As the sample size increases, the problem gets worse. For a large enough sample size, no amount of measurement error in the independent variables is safe, assuming that the latent independent variables are correlated.
The problem applies to other kinds of regression, and various kinds of measurement error Logistic regression Proportional hazards regression in survival analysis Log-linear models: Test of conditional independence in the presence of classification error Median splits Even converting X 1 to ranks inflates Type I Error probability
If X 1 is randomly assigned Then it is independent of X 2 : Zero correlation. So even if an experimentally manipulated variable is measured (implemented) with error, there will be no inflation of Type I error probability. If X 2 is randomly assigned and X 1 is a covariate observed with error (very common), then again there is no correlation between X 1 and X 2, and so no inflation of Type I error probability. Measurement error may decrease the precision of experimental studies, but in terms of Type I error it creates no problems. This is good news!
What is going on theoretically? First, need to look at some large- sample tools
Observing whether a single individual is male or female: Pair of individuals and observed their genders in order: Select n people and count the number of females: For limits problems, the points in Ω are infinite sequences Sample Space Ω, ω an element of Ω
Random variables are functions from Ω into the set of real numbers
Random sample To see what happens for large samples
Modes of Convergence Almost Sure Convergence Convergence in Probability Convergence in Distribution
Almost Sure Convergence Acts like an ordinary limit, except possibly on a set of probability zero. All the usual rules apply.
Strong Law of Large Numbers The only condition required for this to hold is the existence of the expected value.
Let X 1, …, X n be independent and identically distributed random variables; let X be a general random variable from this same distribution, and Y=g(X)
So for example That is, sample moments converge almost surely to population moments.
Convergence in Probability Almost Sure Convergence => Convergence in Probability Strong Law of Large Numbers => Weak Law of Large Numbers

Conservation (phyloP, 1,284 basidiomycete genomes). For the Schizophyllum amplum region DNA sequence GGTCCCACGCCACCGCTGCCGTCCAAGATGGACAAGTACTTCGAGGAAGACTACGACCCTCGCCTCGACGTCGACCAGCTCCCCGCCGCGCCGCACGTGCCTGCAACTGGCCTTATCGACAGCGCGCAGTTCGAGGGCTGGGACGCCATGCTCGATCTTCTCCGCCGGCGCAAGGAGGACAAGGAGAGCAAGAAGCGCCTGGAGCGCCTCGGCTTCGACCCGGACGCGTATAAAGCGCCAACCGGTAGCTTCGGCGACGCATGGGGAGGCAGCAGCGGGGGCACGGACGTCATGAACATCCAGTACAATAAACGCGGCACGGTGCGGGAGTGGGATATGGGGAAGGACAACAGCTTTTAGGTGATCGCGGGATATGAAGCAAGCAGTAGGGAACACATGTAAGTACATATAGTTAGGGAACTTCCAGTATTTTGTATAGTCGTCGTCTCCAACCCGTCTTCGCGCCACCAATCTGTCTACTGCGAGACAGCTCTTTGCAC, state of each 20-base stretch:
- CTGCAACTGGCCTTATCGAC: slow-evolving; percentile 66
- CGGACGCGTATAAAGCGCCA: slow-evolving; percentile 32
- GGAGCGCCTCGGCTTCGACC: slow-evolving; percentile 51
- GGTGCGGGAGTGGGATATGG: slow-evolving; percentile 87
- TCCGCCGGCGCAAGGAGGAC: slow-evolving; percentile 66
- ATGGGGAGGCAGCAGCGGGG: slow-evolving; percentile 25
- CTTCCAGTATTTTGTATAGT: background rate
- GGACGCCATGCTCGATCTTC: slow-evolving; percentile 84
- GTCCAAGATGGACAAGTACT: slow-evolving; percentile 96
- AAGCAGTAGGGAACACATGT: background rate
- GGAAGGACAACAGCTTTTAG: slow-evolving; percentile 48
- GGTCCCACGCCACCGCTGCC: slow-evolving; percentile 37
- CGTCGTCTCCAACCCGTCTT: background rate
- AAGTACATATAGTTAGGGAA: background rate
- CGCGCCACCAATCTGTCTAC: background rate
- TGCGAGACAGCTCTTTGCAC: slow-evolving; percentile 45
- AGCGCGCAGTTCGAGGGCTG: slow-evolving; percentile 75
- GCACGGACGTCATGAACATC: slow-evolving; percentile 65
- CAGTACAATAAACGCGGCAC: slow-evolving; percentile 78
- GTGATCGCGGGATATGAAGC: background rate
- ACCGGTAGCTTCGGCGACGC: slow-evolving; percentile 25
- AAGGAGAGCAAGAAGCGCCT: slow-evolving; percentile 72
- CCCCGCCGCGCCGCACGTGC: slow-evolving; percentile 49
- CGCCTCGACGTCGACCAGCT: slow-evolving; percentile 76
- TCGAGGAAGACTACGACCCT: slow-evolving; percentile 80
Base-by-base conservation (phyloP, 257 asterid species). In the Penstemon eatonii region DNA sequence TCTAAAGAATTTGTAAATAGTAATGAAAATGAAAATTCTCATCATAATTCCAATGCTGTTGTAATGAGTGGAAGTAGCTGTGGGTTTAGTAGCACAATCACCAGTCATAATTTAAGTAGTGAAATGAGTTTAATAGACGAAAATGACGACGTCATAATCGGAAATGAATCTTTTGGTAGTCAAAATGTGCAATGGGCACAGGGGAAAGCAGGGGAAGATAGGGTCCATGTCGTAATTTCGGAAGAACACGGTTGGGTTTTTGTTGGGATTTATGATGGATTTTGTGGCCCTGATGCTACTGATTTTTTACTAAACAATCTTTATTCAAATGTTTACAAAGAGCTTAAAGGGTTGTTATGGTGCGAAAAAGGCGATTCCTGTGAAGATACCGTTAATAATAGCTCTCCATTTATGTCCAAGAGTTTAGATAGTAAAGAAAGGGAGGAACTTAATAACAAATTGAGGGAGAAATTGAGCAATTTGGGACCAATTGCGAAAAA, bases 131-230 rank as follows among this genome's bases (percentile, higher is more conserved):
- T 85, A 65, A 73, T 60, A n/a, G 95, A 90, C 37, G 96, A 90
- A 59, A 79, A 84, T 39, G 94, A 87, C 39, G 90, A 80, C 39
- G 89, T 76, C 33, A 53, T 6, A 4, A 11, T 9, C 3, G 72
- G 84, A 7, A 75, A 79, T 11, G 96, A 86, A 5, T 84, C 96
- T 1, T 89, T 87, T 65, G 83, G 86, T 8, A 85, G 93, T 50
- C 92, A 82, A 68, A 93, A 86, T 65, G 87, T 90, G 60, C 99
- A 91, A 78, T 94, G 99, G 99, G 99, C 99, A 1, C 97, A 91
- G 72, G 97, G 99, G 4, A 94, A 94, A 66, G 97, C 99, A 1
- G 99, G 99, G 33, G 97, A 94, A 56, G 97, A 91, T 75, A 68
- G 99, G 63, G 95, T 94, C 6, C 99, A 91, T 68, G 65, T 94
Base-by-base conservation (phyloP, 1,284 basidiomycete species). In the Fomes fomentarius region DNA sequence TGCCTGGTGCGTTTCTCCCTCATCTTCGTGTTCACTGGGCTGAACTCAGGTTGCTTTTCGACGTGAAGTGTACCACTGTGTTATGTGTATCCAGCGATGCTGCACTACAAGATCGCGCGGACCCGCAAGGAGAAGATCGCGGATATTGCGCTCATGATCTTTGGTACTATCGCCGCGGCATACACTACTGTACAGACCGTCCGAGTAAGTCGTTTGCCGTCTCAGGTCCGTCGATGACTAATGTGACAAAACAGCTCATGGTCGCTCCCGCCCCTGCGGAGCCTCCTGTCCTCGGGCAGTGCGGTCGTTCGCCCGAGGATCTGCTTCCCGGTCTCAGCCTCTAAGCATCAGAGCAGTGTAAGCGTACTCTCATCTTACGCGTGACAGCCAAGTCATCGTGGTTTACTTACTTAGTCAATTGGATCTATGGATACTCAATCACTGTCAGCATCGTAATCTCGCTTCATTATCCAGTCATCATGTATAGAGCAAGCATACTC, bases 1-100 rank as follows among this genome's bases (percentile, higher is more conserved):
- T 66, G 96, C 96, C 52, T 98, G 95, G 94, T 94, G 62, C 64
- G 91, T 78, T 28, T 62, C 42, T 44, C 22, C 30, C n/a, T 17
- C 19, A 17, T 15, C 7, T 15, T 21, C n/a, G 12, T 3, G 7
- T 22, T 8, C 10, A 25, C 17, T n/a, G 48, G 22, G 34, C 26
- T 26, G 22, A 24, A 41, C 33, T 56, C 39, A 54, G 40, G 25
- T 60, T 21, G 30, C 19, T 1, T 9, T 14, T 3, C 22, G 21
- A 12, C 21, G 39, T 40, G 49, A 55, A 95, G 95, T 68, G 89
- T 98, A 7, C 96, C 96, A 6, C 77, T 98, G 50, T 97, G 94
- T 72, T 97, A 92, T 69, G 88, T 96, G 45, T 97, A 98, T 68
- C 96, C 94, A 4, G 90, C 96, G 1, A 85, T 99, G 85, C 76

Convergence in Distribution Central Limit Theorem says
Connections among the Modes of Convergence
Consistency T n = T n (X 1, …, X n ) is a statistic estimating a parameter θ Strong consistency implies ordinary consistency.
Consistency is great but it's not enough It means that as the sample size becomes indefinitely large, you (probably) get as close as you like to the truth. It's the least we can ask. Estimators that are not consistent are completely unacceptable for most purposes.
Consistency of the Sample Variance
Consistency of the Sample Covariance
MOM is consistent, usually
True Regression model: Single explanatory variable measured with error
Single Explanatory Variable True model Naive model
Least squares estimate of β 1 for the Naïve Model
Goes to the true parameter times reliability of W. Asymptotically biased toward zero, because reliability is between zero and one. No asymptotic bias when β 1 =0. No inflation of Type I error probability Loss of power when β 1 ≠ 0 Measurement error just makes relationship seem weaker than it is. Reassuring, but watch out!
Two explanatory variables with error
Two explanatory variables, β 2 =0
Least squares estimate of β 2 for the Naïve Model when true β 2 = 0 Combined with estimated standard error going almost surely to zero, Get t statistic for H 0 : β 2 = 0 going to ±∞, and p-value going almost Surely to zero, unless....
Combined with estimated standard error going almost surely to zero, get t statistic for H 0 : β 2 = 0 going to ±∞, and p-value going almost surely to zero, unless.... There is no measurement error in W 1, or There is no relationship between X 1 and Y, or There is no correlation between X 1 and X 2. And, anything that increases Var(W 2 ) will make the problem less severe.
Need a statistical model that includes measurement error
Copyright Information This slide show was prepared by Jerry Brunner, Department of Statistics, University of Toronto. It is licensed under a Creative Commons Attribution - ShareAlike 3.0 Unported License. Use any part of it as you like and share the result freely. These Powerpoint slides are available from the course website: